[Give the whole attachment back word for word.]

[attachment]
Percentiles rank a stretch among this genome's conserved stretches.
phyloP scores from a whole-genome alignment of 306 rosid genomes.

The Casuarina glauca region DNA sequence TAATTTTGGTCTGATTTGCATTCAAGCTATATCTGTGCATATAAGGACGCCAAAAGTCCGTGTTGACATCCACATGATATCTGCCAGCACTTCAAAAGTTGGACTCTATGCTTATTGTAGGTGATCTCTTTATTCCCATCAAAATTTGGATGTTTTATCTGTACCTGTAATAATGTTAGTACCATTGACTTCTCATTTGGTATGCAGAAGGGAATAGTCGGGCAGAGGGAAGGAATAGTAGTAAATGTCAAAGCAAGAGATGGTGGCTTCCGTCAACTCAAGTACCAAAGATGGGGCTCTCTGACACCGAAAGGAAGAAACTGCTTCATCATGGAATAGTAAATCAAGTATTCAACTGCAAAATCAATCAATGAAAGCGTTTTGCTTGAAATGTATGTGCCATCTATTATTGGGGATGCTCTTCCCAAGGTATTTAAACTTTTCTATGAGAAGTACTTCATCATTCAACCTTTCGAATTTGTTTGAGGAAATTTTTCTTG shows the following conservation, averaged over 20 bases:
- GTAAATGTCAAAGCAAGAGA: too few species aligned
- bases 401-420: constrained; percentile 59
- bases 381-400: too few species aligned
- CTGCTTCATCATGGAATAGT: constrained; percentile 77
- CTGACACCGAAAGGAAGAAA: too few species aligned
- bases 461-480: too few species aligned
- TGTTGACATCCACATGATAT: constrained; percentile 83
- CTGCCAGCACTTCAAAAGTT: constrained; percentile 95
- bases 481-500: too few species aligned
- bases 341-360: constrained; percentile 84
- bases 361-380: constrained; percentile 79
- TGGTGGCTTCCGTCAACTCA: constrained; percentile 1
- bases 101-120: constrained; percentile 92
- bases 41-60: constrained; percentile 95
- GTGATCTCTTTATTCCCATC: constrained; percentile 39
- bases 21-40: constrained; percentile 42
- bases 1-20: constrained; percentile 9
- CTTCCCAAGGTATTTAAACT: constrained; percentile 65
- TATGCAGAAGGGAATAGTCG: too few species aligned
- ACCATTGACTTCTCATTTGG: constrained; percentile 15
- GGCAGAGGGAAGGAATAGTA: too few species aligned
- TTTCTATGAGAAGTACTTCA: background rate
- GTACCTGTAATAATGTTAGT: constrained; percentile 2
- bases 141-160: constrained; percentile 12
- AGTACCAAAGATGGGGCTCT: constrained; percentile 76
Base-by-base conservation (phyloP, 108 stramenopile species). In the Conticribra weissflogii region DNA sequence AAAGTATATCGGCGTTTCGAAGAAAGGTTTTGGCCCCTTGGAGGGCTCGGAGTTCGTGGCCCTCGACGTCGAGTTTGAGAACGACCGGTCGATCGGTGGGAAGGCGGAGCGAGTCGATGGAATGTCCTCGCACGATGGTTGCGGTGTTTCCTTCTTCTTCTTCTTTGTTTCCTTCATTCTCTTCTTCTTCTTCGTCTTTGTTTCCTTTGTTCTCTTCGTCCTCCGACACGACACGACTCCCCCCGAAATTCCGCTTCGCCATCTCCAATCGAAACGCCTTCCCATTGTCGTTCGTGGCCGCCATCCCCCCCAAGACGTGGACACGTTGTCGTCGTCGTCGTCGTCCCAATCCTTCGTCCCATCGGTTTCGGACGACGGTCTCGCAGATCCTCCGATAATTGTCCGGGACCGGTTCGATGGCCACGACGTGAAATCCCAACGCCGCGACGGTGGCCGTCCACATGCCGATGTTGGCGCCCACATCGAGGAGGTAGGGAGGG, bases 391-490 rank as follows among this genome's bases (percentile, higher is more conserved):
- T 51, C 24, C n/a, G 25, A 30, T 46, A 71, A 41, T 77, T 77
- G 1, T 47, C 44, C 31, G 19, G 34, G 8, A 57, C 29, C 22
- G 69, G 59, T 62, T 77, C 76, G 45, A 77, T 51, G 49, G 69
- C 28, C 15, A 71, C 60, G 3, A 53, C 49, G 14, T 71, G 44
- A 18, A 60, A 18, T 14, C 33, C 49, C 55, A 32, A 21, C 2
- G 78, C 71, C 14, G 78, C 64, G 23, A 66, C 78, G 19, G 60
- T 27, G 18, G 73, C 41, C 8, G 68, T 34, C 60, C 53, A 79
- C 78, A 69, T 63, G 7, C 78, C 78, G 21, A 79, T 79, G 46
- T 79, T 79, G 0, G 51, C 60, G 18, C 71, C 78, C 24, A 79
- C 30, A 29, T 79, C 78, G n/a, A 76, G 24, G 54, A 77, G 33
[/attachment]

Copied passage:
Percentiles rank a stretch among this genome's conserved stretches.
phyloP scores from a whole-genome alignment of 306 rosid genomes.

The Casuarina glauca region DNA sequence TAATTTTGGTCTGATTTGCATTCAAGCTATATCTGTGCATATAAGGACGCCAAAAGTCCGTGTTGACATCCACATGATATCTGCCAGCACTTCAAAAGTTGGACTCTATGCTTATTGTAGGTGATCTCTTTATTCCCATCAAAATTTGGATGTTTTATCTGTACCTGTAATAATGTTAGTACCATTGACTTCTCATTTGGTATGCAGAAGGGAATAGTCGGGCAGAGGGAAGGAATAGTAGTAAATGTCAAAGCAAGAGATGGTGGCTTCCGTCAACTCAAGTACCAAAGATGGGGCTCTCTGACACCGAAAGGAAGAAACTGCTTCATCATGGAATAGTAAATCAAGTATTCAACTGCAAAATCAATCAATGAAAGCGTTTTGCTTGAAATGTATGTGCCATCTATTATTGGGGATGCTCTTCCCAAGGTATTTAAACTTTTCTATGAGAAGTACTTCATCATTCAACCTTTCGAATTTGTTTGAGGAAATTTTTCTTG shows the following conservation, averaged over 20 bases:
- GTAAATGTCAAAGCAAGAGA: too few species aligned
- bases 401-420: constrained; percentile 59
- bases 381-400: too few species aligned
- CTGCTTCATCATGGAATAGT: constrained; percentile 77
- CTGACACCGAAAGGAAGAAA: too few species aligned
- bases 461-480: too few species aligned
- TGTTGACATCCACATGATAT: constrained; percentile 83
- CTGCCAGCACTTCAAAAGTT: constrained; percentile 95
- bases 481-500: too few species aligned
- bases 341-360: constrained; percentile 84
- bases 361-380: constrained; percentile 79
- TGGTGGCTTCCGTCAACTCA: constrained; percentile 1
- bases 101-120: constrained; percentile 92
- bases 41-60: constrained; percentile 95
- GTGATCTCTTTATTCCCATC: constrained; percentile 39
- bases 21-40: constrained; percentile 42
- bases 1-20: constrained; percentile 9
- CTTCCCAAGGTATTTAAACT: constrained; percentile 65
- TATGCAGAAGGGAATAGTCG: too few species aligned
- ACCATTGACTTCTCATTTGG: constrained; percentile 15
- GGCAGAGGGAAGGAATAGTA: too few species aligned
- TTTCTATGAGAAGTACTTCA: background rate
- GTACCTGTAATAATGTTAGT: constrained; percentile 2
- bases 141-160: constrained; percentile 12
- AGTACCAAAGATGGGGCTCT: constrained; percentile 76
Base-by-base conservation (phyloP, 108 stramenopile species). In the Conticribra weissflogii region DNA sequence AAAGTATATCGGCGTTTCGAAGAAAGGTTTTGGCCCCTTGGAGGGCTCGGAGTTCGTGGCCCTCGACGTCGAGTTTGAGAACGACCGGTCGATCGGTGGGAAGGCGGAGCGAGTCGATGGAATGTCCTCGCACGATGGTTGCGGTGTTTCCTTCTTCTTCTTCTTTGTTTCCTTCATTCTCTTCTTCTTCTTCGTCTTTGTTTCCTTTGTTCTCTTCGTCCTCCGACACGACACGACTCCCCCCGAAATTCCGCTTCGCCATCTCCAATCGAAACGCCTTCCCATTGTCGTTCGTGGCCGCCATCCCCCCCAAGACGTGGACACGTTGTCGTCGTCGTCGTCGTCCCAATCCTTCGTCCCATCGGTTTCGGACGACGGTCTCGCAGATCCTCCGATAATTGTCCGGGACCGGTTCGATGGCCACGACGTGAAATCCCAACGCCGCGACGGTGGCCGTCCACATGCCGATGTTGGCGCCCACATCGAGGAGGTAGGGAGGG, bases 391-490 rank as follows among this genome's bases (percentile, higher is more conserved):
- T 51, C 24, C n/a, G 25, A 30, T 46, A 71, A 41, T 77, T 77
- G 1, T 47, C 44, C 31, G 19, G 34, G 8, A 57, C 29, C 22
- G 69, G 59, T 62, T 77, C 76, G 45, A 77, T 51, G 49, G 69
- C 28, C 15, A 71, C 60, G 3, A 53, C 49, G 14, T 71, G 44
- A 18, A 60, A 18, T 14, C 33, C 49, C 55, A 32, A 21, C 2
- G 78, C 71, C 14, G 78, C 64, G 23, A 66, C 78, G 19, G 60
- T 27, G 18, G 73, C 41, C 8, G 68, T 34, C 60, C 53, A 79
- C 78, A 69, T 63, G 7, C 78, C 78, G 21, A 79, T 79, G 46
- T 79, T 79, G 0, G 51, C 60, G 18, C 71, C 78, C 24, A 79
- C 30, A 29, T 79, C 78, G n/a, A 76, G 24, G 54, A 77, G 33